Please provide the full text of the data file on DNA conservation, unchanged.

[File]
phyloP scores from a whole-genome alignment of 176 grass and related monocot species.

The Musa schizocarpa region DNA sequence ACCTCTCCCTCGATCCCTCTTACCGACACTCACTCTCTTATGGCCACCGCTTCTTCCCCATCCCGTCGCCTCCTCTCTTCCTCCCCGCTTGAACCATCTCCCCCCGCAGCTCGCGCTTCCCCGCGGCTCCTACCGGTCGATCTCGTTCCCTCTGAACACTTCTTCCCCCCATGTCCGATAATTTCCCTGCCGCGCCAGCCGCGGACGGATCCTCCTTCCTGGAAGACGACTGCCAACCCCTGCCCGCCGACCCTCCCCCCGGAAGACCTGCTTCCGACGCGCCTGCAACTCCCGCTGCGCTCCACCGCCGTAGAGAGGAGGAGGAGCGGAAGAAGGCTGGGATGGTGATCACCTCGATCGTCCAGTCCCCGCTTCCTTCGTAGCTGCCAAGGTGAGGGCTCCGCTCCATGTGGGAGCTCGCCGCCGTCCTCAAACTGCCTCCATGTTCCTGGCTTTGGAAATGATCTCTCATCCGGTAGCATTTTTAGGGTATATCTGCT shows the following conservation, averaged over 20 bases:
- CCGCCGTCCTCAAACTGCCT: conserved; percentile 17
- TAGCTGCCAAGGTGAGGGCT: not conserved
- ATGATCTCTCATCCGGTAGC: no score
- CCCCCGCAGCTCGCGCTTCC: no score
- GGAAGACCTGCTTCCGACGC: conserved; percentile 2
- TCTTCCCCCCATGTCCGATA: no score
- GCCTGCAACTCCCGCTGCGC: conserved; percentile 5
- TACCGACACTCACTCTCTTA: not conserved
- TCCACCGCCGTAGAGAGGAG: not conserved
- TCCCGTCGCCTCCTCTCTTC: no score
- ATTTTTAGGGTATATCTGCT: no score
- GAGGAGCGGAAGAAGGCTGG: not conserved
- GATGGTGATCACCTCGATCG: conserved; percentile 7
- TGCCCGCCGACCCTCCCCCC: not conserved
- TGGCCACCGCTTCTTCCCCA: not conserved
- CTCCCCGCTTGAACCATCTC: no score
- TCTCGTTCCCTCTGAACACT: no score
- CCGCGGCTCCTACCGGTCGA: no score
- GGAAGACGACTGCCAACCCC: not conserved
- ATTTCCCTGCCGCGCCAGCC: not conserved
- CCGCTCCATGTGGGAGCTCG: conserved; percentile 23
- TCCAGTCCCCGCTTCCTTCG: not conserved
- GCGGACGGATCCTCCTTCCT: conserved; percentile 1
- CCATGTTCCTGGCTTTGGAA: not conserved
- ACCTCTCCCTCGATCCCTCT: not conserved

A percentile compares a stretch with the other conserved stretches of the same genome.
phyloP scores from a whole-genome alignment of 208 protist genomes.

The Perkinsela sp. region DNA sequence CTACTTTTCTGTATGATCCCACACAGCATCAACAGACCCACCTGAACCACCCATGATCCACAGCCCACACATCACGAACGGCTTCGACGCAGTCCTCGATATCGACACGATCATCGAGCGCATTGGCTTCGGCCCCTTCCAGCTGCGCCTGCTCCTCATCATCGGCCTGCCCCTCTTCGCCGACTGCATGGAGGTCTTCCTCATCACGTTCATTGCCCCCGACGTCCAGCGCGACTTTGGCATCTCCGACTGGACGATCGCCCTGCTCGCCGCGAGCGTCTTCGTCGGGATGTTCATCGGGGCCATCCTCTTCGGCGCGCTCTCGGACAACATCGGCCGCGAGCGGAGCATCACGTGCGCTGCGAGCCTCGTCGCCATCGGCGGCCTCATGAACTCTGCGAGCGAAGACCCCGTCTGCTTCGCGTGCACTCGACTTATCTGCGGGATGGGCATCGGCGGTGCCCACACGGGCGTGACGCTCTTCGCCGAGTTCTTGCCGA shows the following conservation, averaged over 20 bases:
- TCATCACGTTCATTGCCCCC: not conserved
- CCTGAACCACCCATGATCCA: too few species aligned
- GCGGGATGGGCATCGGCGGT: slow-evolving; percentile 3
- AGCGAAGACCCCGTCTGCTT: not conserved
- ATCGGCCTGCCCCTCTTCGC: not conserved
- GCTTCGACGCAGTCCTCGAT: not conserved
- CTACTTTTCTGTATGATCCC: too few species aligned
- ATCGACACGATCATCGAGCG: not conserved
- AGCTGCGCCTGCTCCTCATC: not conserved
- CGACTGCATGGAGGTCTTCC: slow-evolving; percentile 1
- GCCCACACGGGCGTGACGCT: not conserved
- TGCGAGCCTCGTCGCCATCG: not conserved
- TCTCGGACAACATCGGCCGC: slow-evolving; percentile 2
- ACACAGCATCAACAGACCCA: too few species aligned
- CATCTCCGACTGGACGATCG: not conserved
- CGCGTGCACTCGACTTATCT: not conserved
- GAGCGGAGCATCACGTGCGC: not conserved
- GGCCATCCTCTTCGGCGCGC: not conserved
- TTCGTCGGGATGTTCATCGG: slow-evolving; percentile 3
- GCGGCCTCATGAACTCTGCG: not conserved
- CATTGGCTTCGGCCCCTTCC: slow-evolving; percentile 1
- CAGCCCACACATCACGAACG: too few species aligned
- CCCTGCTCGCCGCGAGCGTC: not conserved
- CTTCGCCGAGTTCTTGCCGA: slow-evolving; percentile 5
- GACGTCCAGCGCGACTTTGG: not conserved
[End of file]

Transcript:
phyloP scores from a whole-genome alignment of 176 grass and related monocot species.

The Musa schizocarpa region DNA sequence ACCTCTCCCTCGATCCCTCTTACCGACACTCACTCTCTTATGGCCACCGCTTCTTCCCCATCCCGTCGCCTCCTCTCTTCCTCCCCGCTTGAACCATCTCCCCCCGCAGCTCGCGCTTCCCCGCGGCTCCTACCGGTCGATCTCGTTCCCTCTGAACACTTCTTCCCCCCATGTCCGATAATTTCCCTGCCGCGCCAGCCGCGGACGGATCCTCCTTCCTGGAAGACGACTGCCAACCCCTGCCCGCCGACCCTCCCCCCGGAAGACCTGCTTCCGACGCGCCTGCAACTCCCGCTGCGCTCCACCGCCGTAGAGAGGAGGAGGAGCGGAAGAAGGCTGGGATGGTGATCACCTCGATCGTCCAGTCCCCGCTTCCTTCGTAGCTGCCAAGGTGAGGGCTCCGCTCCATGTGGGAGCTCGCCGCCGTCCTCAAACTGCCTCCATGTTCCTGGCTTTGGAAATGATCTCTCATCCGGTAGCATTTTTAGGGTATATCTGCT shows the following conservation, averaged over 20 bases:
- CCGCCGTCCTCAAACTGCCT: conserved; percentile 17
- TAGCTGCCAAGGTGAGGGCT: not conserved
- ATGATCTCTCATCCGGTAGC: no score
- CCCCCGCAGCTCGCGCTTCC: no score
- GGAAGACCTGCTTCCGACGC: conserved; percentile 2
- TCTTCCCCCCATGTCCGATA: no score
- GCCTGCAACTCCCGCTGCGC: conserved; percentile 5
- TACCGACACTCACTCTCTTA: not conserved
- TCCACCGCCGTAGAGAGGAG: not conserved
- TCCCGTCGCCTCCTCTCTTC: no score
- ATTTTTAGGGTATATCTGCT: no score
- GAGGAGCGGAAGAAGGCTGG: not conserved
- GATGGTGATCACCTCGATCG: conserved; percentile 7
- TGCCCGCCGACCCTCCCCCC: not conserved
- TGGCCACCGCTTCTTCCCCA: not conserved
- CTCCCCGCTTGAACCATCTC: no score
- TCTCGTTCCCTCTGAACACT: no score
- CCGCGGCTCCTACCGGTCGA: no score
- GGAAGACGACTGCCAACCCC: not conserved
- ATTTCCCTGCCGCGCCAGCC: not conserved
- CCGCTCCATGTGGGAGCTCG: conserved; percentile 23
- TCCAGTCCCCGCTTCCTTCG: not conserved
- GCGGACGGATCCTCCTTCCT: conserved; percentile 1
- CCATGTTCCTGGCTTTGGAA: not conserved
- ACCTCTCCCTCGATCCCTCT: not conserved

A percentile compares a stretch with the other conserved stretches of the same genome.
phyloP scores from a whole-genome alignment of 208 protist genomes.

The Perkinsela sp. region DNA sequence CTACTTTTCTGTATGATCCCACACAGCATCAACAGACCCACCTGAACCACCCATGATCCACAGCCCACACATCACGAACGGCTTCGACGCAGTCCTCGATATCGACACGATCATCGAGCGCATTGGCTTCGGCCCCTTCCAGCTGCGCCTGCTCCTCATCATCGGCCTGCCCCTCTTCGCCGACTGCATGGAGGTCTTCCTCATCACGTTCATTGCCCCCGACGTCCAGCGCGACTTTGGCATCTCCGACTGGACGATCGCCCTGCTCGCCGCGAGCGTCTTCGTCGGGATGTTCATCGGGGCCATCCTCTTCGGCGCGCTCTCGGACAACATCGGCCGCGAGCGGAGCATCACGTGCGCTGCGAGCCTCGTCGCCATCGGCGGCCTCATGAACTCTGCGAGCGAAGACCCCGTCTGCTTCGCGTGCACTCGACTTATCTGCGGGATGGGCATCGGCGGTGCCCACACGGGCGTGACGCTCTTCGCCGAGTTCTTGCCGA shows the following conservation, averaged over 20 bases:
- TCATCACGTTCATTGCCCCC: not conserved
- CCTGAACCACCCATGATCCA: too few species aligned
- GCGGGATGGGCATCGGCGGT: slow-evolving; percentile 3
- AGCGAAGACCCCGTCTGCTT: not conserved
- ATCGGCCTGCCCCTCTTCGC: not conserved
- GCTTCGACGCAGTCCTCGAT: not conserved
- CTACTTTTCTGTATGATCCC: too few species aligned
- ATCGACACGATCATCGAGCG: not conserved
- AGCTGCGCCTGCTCCTCATC: not conserved
- CGACTGCATGGAGGTCTTCC: slow-evolving; percentile 1
- GCCCACACGGGCGTGACGCT: not conserved
- TGCGAGCCTCGTCGCCATCG: not conserved
- TCTCGGACAACATCGGCCGC: slow-evolving; percentile 2
- ACACAGCATCAACAGACCCA: too few species aligned
- CATCTCCGACTGGACGATCG: not conserved
- CGCGTGCACTCGACTTATCT: not conserved
- GAGCGGAGCATCACGTGCGC: not conserved
- GGCCATCCTCTTCGGCGCGC: not conserved
- TTCGTCGGGATGTTCATCGG: slow-evolving; percentile 3
- GCGGCCTCATGAACTCTGCG: not conserved
- CATTGGCTTCGGCCCCTTCC: slow-evolving; percentile 1
- CAGCCCACACATCACGAACG: too few species aligned
- CCCTGCTCGCCGCGAGCGTC: not conserved
- CTTCGCCGAGTTCTTGCCGA: slow-evolving; percentile 5
- GACGTCCAGCGCGACTTTGG: not conserved